St Davids Bishops Palace

St Davids, United Kingdom

St Davids Bishops Palace is a ruined medieval palace located adjacent to St Davids Cathedral, one of the most important ecclesiastical sites in Wales. The site dates back to the 6th century, although the building that stands today dates largely from the late 13th and 14th centuries.

The original monastery that stood on the site was established in the 6th century and, over the succeeding four centuries, was ransacked at least 10 times by Norse raiders. The arrival of the Normans in the 11th century brought some stability. They appointed a Norman bishop and attempted to protect the site by building a motte and bailey fort and, later, a stone defensive wall.

In 1284, King Edward I visited St Davids on a pilgrimage and this visit may have inspired some earlier work because Bishop Thomas Bek, who served from 1280–93, was among his former statesmen. Bishop Bek was responsible for construction of the chapel in the south-west corner, the hall, the private apartments and the gate.

The man responsible for much of the site that can be seen today was Bishop Henry de Gower (1328–47). He carried out major works in the cathedral itself, built the Great Hall with wheel window in the east gable, the distinctive arcaded parapet and the porch. Gower's main legacy is the two great ranges. The east range – the simpler of the two – was the first to be built. The much grander south range was built for entertaining.

The beginning of the Reformation also heralded the decline of the Bishops Palace. In 1536 Bishop William Barlow stripped the lead from the roof. Legend has it that he used the money to pay for the dowries of his five daughters. However, as he had no daughters at that time, and the first marriage of a daughter did not occur until about 25 years later, the story was probably fabricated by his many enemies. He made so much money from this that a sixteenth-century account said that more than twelve years revenue of the bishopric would have been needed to cover the cost of replacing it, and the building fell into disrepair. Bishops stayed less at St Davids and, by the middle of the 16th century, the chief episcopal residence had been relocated to Abergwili, Carmarthenshire. In 1616, Bishop Richard Milbourne applied for a licence to demolish some of the buildings. By 1678, when another licence for demolition was sought, the palace was considered beyond repair.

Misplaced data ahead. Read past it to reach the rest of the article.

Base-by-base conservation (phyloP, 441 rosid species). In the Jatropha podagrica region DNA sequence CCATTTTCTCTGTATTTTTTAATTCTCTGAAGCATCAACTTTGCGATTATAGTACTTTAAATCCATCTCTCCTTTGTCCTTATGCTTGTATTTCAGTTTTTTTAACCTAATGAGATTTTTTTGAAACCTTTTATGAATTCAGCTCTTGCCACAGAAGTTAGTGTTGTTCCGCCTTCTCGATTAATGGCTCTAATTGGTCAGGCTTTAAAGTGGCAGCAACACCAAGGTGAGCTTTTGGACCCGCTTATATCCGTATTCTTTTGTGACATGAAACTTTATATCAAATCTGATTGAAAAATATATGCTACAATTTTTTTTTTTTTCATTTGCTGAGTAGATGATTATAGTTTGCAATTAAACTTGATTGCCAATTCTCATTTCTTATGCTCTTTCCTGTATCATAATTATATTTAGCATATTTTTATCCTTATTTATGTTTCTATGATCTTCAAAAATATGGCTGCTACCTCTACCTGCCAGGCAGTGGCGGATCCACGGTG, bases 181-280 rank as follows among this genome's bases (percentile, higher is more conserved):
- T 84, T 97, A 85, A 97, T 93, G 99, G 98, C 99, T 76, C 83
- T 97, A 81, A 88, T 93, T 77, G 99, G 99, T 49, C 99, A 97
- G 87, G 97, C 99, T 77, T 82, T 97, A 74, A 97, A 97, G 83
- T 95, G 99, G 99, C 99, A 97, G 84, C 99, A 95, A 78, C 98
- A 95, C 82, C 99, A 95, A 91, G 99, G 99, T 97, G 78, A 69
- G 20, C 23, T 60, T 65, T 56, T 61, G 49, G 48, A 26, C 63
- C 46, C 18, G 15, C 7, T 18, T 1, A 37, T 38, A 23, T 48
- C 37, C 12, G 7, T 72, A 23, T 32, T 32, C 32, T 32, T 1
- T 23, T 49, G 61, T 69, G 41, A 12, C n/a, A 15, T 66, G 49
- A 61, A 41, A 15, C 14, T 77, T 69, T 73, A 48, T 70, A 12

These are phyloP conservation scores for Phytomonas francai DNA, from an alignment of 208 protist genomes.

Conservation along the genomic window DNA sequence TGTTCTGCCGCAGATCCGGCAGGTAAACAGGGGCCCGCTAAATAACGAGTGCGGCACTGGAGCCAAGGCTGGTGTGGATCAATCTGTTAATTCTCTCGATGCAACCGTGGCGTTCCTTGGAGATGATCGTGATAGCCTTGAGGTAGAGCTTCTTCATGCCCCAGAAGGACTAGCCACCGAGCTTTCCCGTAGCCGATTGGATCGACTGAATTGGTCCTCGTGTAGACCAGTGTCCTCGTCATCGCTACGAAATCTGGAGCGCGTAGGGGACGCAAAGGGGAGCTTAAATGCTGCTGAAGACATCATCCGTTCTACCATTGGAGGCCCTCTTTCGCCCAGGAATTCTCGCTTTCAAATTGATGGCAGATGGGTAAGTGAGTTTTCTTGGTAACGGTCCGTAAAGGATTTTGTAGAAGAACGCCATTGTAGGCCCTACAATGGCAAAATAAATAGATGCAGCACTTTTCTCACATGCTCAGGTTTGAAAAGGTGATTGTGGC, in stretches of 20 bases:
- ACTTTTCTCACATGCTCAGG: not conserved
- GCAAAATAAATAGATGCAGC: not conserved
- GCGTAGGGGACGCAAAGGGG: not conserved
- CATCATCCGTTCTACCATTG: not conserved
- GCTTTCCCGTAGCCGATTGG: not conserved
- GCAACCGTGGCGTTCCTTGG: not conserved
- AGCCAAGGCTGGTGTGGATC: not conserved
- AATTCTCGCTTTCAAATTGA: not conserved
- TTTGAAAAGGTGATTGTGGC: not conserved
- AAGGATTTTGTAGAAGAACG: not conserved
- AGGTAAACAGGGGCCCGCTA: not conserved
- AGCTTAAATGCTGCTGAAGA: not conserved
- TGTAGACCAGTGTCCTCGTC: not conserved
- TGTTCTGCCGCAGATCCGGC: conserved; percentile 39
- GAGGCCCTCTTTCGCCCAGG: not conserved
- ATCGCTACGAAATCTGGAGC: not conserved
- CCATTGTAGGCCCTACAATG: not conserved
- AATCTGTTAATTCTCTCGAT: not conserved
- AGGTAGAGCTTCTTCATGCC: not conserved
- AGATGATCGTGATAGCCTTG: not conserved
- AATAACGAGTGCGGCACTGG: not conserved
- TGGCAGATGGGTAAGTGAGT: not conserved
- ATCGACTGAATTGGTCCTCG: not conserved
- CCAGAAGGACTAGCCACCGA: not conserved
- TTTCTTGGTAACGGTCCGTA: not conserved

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Founded: 13th century
Category: Religious sites in United Kingdom


4.6/5 (based on Google user reviews)

User Reviews

Simon Protheroe (3 years ago)
Very pretty ruin, good informative displays.
Rholda Leff (3 years ago)
Fascinating ruin with beautiful original tiles and window
Helen HelenO (3 years ago)
Unfortunately this was closed but still worth a visit. Beautiful ruins, stunning Cathedral set in a lovely environment. at Davids City is gorgeous.
Conor (4 years ago)
Welsh history at its finest, I truly didn't plan for enough time here I could've spent all day walking round taking it what has happened here over the years. Very well preserved and staff are very helpful. Would recommend having a flashlight as can get dark on some parts.
Wander “Wanderlust78” wander 78 (4 years ago)
BEAUTIFUL BISHOPS PALACE.... Nice relaxing walk around the well maintained grounds, with some great scenic viewpoints. Excellent information boards that also come in audio. £4 entry fee is a bit much, the cathedral is just next door. Partly wheelchair accessible. Giftshop.
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